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Asofy : Nessun luogo

The new album from Asofy has the capacity to both absorb and stimulate with its meditative moodiness.

Good to see Asofy making a reappearance - in fact, this was an album that, when I heard it was coming, inspired me to put in a preorder for the limited-to-50-unique-copies boxset version. That's sold out now, so, well, tough if you weren't as quick off the mark, but you can at least still get the standard digi version, which does at least contain exactly the same musical oeuvre. And I'm going to lay my cards on the table up front, and suggest that you do so post-haste, even though that probably makes the rest of the review a little redundant.

Still here? Then I'll be delighted to tell you a little more about why I rate both the band and the album. Starting with my long-held view that's it's a very narrow path to successfully steer, if you set out anywhere on the Black/Doom spectrum - you need a particularly deft hand to reconcile those antagonistic aesthetics in a meaningful way. Well, Asofy, and particularly main man Tryfar, have that touch in spades, and the evolution from 2001's 'ebYm' to 2013's 'Percezione' album culminated beautifully with the latter's lush, ambivalent, and largely-instrumental look at the fate of one of Satan's ordinary foot-soldiers after losing the Great War against Heaven. Seriously, who could argue against that being the metaphysical heart and soul of what Doom is about?

Asofy 2017 would appear to have returned to being an entirely solo project with guest contributions. Probably a wise move, in all honesty - their chosen path requires a very specific hand on the tiller to negotiate, which is one of the few situations where the purity of an individual vision generally trumps the synergy of a band working together. And Tryfar's vision is very much an individual one. It's moved some way from the raw and more obviously Black Metal-influenced debut, towards a much less classifiable blend of guitar-driven blackened Doom and Post-Rock that varies from tranquil and dreamy to harder-edged and threatening, backed by crisp, clear and precise percussion. The sparse vocals are whispered hoarsely, often only semi-distinguishably, in Italian. Compositionally and sonically, this comes a lot closer to revisiting the laid-back 2007 sophomore short album/long EP 'Lento procedere prima del sonno' than it is to predecessor 'Percezione'. Minimalist in instrumental approach, the layered guitar and bass sometimes stand alone for entire tracks, for others they're joined by drums. Guest female vocals make a brief appearance, as ghostly and wraith-like as the male ones. A glockenspiel features, surprisingly effectively, alongside them for the track 'Fosca', while keys are used sparsely to ornament tracks like the ominous-sounding 'Orizzonte'. The latter, along with the atypically urgently-paced title track, perhaps come closest to a decent touchstone comparison, in that they're reminiscent of Akira Yamaoka's atmospheric and cinematic game soundtracks - though in common with 'Lento...', there are also moments where bands like Dolorian may come to mind.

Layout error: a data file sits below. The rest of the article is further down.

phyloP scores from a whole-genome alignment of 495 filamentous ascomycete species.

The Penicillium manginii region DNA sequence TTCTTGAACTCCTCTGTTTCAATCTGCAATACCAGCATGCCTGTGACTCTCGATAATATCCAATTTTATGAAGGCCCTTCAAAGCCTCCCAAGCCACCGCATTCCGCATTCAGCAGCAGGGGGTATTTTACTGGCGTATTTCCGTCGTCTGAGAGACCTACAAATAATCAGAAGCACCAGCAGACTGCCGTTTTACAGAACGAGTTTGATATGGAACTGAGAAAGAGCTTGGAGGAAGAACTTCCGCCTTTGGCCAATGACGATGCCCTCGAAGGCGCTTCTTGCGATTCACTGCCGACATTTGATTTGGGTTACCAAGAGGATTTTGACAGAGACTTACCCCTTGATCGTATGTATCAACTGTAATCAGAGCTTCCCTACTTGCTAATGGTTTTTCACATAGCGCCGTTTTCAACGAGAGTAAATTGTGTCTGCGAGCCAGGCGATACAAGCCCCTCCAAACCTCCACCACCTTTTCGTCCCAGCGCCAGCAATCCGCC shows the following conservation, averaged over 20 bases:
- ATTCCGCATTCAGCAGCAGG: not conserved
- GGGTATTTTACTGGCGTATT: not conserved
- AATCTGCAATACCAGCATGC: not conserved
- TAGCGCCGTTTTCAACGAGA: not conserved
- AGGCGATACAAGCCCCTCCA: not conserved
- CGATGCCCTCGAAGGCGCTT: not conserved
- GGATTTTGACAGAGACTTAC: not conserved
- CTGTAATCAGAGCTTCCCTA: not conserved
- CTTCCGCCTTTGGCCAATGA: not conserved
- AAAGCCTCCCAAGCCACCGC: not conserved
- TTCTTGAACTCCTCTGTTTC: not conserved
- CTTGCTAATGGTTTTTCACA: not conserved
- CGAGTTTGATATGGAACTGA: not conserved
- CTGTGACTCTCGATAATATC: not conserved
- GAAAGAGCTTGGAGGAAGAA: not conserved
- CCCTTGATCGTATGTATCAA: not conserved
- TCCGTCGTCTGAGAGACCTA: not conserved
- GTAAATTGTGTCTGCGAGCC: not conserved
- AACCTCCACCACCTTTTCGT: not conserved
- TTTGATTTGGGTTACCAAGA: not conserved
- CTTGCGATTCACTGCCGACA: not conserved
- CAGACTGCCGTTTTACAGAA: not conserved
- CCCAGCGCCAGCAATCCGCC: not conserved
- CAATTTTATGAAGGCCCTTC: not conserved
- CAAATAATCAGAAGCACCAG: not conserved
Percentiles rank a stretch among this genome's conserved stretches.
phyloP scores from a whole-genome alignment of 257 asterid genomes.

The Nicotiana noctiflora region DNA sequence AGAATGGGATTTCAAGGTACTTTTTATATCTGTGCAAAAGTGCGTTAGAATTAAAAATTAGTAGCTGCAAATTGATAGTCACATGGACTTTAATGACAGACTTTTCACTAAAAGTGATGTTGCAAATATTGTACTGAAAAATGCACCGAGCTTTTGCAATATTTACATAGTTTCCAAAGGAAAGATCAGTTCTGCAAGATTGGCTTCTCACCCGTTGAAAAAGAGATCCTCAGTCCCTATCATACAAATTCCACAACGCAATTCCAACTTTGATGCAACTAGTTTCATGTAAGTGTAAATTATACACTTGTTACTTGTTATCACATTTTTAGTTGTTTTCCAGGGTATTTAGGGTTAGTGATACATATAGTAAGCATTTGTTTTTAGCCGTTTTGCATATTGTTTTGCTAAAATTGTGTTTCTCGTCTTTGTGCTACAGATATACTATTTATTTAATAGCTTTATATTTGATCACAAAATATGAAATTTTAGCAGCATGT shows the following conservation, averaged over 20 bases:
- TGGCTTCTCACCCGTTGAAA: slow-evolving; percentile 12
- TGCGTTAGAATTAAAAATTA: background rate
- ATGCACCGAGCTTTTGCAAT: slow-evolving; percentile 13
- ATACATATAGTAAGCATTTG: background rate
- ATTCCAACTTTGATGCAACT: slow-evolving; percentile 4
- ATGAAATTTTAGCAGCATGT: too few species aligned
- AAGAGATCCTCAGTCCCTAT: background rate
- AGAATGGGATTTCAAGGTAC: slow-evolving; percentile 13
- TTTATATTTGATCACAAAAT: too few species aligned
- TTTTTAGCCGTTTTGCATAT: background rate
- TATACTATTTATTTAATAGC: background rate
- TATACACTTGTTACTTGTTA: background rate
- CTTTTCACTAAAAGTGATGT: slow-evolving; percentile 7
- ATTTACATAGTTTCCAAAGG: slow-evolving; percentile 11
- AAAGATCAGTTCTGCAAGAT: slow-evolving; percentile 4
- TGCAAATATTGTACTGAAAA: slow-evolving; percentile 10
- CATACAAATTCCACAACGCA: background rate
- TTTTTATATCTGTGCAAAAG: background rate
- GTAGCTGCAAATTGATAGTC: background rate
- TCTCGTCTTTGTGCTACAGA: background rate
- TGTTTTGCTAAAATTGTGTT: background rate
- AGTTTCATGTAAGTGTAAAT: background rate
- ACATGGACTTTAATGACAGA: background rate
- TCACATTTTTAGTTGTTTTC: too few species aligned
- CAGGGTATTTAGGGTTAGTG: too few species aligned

In addition to the standard booklet containing lyrics and credits the box set includes a second Compendium, elaborating on the concept behind the album (this is also available as part of the digital version, though it's not specified whether it comes with the standard digi). Nessun luogo, meaning 'Nowhere', is a non-linear look at the gradual destruction and change wrought on the outer suburb where Tryfar lives as the city overtakes it and modernization and rebuilding follow along. There's no particular narrative behind it, just moments of observation and poetry illuminating Asofy's characteristically ambiguous balance between viewing both positive and negative aspects.

It's quite a gentle presentation, in point of fact: without storyline or insistence on any particular standpoint, the music seems very much a starting-point for the listener to populate with their own thoughts and images - or those suggested by the photographs of the suburban area provided in the Compendium - whilst floating on its largely melancholic tides. Clearly, that sort of thing isn't for everyone, but 'Nessun luogo's capacity to both absorb and stimulate is its real strength. It's proper, hauntingly atmospheric, meditative and gloomy mood music that allows you to take as much out of it as you want: a perfect soundtrack for dark days and long sleepless nights, and different enough to be a welcome diversion into rarely-trodden doom territories.

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Reviewer's rating: 8.5/10


Tracklist :
1. Lontana da me
2. Nemeton
3. Fosca
4. Infine
5. Figure scure
6. Orizzante
7. Memoria
8. Piccola disperazione
9. Nessun luogo

Duration : Approx. 60 minutes

Visit the Asofy bandpage.

Reviewed on 2017-06-04 by Mike Liassides
Rotten Copper
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